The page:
I looked around as I peeled the wrapper off the bottom of the cake, blue frosting getting on my fingers. I had two of my fingers in my mouth and was sucking the frosting off them when my stomach started turning again. Maybe eating wasn't the best idea, I thought, and I pushed the cupcake away and leaned back into the cushioned seat, closing my eyes.
I thought about that girl in the hallway. What had worked? Why was she late? I ran my palms over my knees, swiping away sweat that had pooled in the crevices of my lifelines. It wasn't all that hot in the club - not now that I was away from all the crammed bodies on the dance floor anyway - yet I was breaking a sweat like nobody's business. I was about to go back to the mens' room when I felt the cushion next to me shift with somebody's weight.
"Are you okay?" It was Angel.
"Yeah," I lied.
"You sure? You look pale."
I nodded, but I wasn't. In fact, I was really... really dizzy. "I think I should maybe head home," I answered, "I think I have a little bit of a stomach virus or something. I almost didn't come but I know what birthdays mean to Aaron."
"He's such a diva," Angel laughed. She smiled. "He really is glad you came."
"Good," I answered. I could feel my stomach getting dangerously close to erupting again. "I'll see you guys later, okay?" I slid out of the booth and smiled at my sister and pushed my way through the club. The further I got from her, the more I allowed myself to wince and feel the pain that was twisting through my midsection. I grabbed hold of the door jamb by the coat check, my breath taken by the spear of ache that was rushing me. I bit down on my lip so hard that I tasted the iron in my blood fill my mouth. "Goddamn," I whispered, clutching my side.
Suddenly, there were hands on me, gentle hands, comforting hands. "It's gonna be okay. Come with me." And I allowed whoever it was to lead me out of the club without my jacket into the cool night air. "Shhh..." I doubled over, clutching my side. "Shh, it's okay. I already called the ambulance. They're going to get here faster this time. Maybe that'll help."
"This time?" I groaned. I felt the concerete of the sidewalk come closer and landed on it, rolling to my side, curling into the fetal position. I looked up to see the curly haired girl with the wide awestruck eyes looming over me.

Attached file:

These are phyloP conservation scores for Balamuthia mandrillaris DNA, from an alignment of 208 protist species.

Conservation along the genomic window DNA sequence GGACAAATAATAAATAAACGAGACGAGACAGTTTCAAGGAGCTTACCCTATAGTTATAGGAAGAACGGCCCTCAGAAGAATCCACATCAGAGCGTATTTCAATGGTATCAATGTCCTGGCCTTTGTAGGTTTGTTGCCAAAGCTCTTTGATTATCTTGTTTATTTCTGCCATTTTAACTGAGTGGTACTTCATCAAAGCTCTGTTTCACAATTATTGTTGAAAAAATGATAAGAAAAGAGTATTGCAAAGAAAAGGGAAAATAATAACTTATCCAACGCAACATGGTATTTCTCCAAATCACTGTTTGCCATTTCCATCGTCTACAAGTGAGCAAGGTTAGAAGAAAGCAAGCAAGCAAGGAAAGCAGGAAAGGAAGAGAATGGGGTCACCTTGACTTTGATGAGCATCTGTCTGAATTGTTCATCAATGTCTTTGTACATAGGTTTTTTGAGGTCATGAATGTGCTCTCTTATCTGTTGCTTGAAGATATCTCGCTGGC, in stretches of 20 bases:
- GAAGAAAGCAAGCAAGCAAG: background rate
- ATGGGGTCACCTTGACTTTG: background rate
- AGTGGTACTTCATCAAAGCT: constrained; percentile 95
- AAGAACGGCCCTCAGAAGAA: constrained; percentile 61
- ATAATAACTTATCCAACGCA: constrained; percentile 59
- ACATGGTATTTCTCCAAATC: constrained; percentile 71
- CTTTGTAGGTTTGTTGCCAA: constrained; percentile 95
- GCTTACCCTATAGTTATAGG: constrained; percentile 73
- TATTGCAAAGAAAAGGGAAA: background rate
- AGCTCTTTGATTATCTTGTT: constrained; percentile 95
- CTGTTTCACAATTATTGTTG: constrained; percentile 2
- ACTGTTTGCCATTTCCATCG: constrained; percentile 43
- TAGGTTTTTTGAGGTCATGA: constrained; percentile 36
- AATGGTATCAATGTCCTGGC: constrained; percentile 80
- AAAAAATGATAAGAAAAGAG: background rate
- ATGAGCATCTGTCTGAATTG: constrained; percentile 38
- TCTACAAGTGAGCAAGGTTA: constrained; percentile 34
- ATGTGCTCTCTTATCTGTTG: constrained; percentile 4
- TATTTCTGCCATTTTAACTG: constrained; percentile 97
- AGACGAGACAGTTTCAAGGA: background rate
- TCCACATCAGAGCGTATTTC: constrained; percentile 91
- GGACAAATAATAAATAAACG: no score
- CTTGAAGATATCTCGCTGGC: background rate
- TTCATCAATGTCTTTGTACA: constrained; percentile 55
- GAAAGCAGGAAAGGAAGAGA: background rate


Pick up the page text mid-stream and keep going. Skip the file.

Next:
"Well last time nobody called until after this happened, so ---"
"This hasn't happened to me before," I groaned. Pain like a lightening bolt shot through my side. "Oh Jesus. Fuck."
"I forget you don't know about the other times." She sighed. "I gotta work on that."
"What the fuck are you talking aboo-- owwww." I closed my eyes. The pain was so intense I could see stars and my vision went all blurry and white.
Was this what they meant about seeing the light? Was I about to die on a dirty street outside of a club? To be honest, I'd thought for many years that was how I'd go, but then I'd cleaned up and I'd somehow envisioned something else, something less pathetic. Something warmer, with less concrete and more blankets and maybe some family around... I clutched my side. "I don't want to die," I choked.
"I know," she said, "And I'm trying not to let that happen this time. I promise I'm trying."
"Why do you keep saying that? This time?" I asked. "Like we've done this before."
She stared down at me, but she didn't answer because there were red lights and sirens and an EMT rushed over and the moment had passed for her to answer me and the next thing I knew I was being lifted up onto a gurney and pushed into an ambulance and she was gone, replaced by the stoic faces of working medical professionals and the door was closing and the girl and the club were both left behind us in the dark.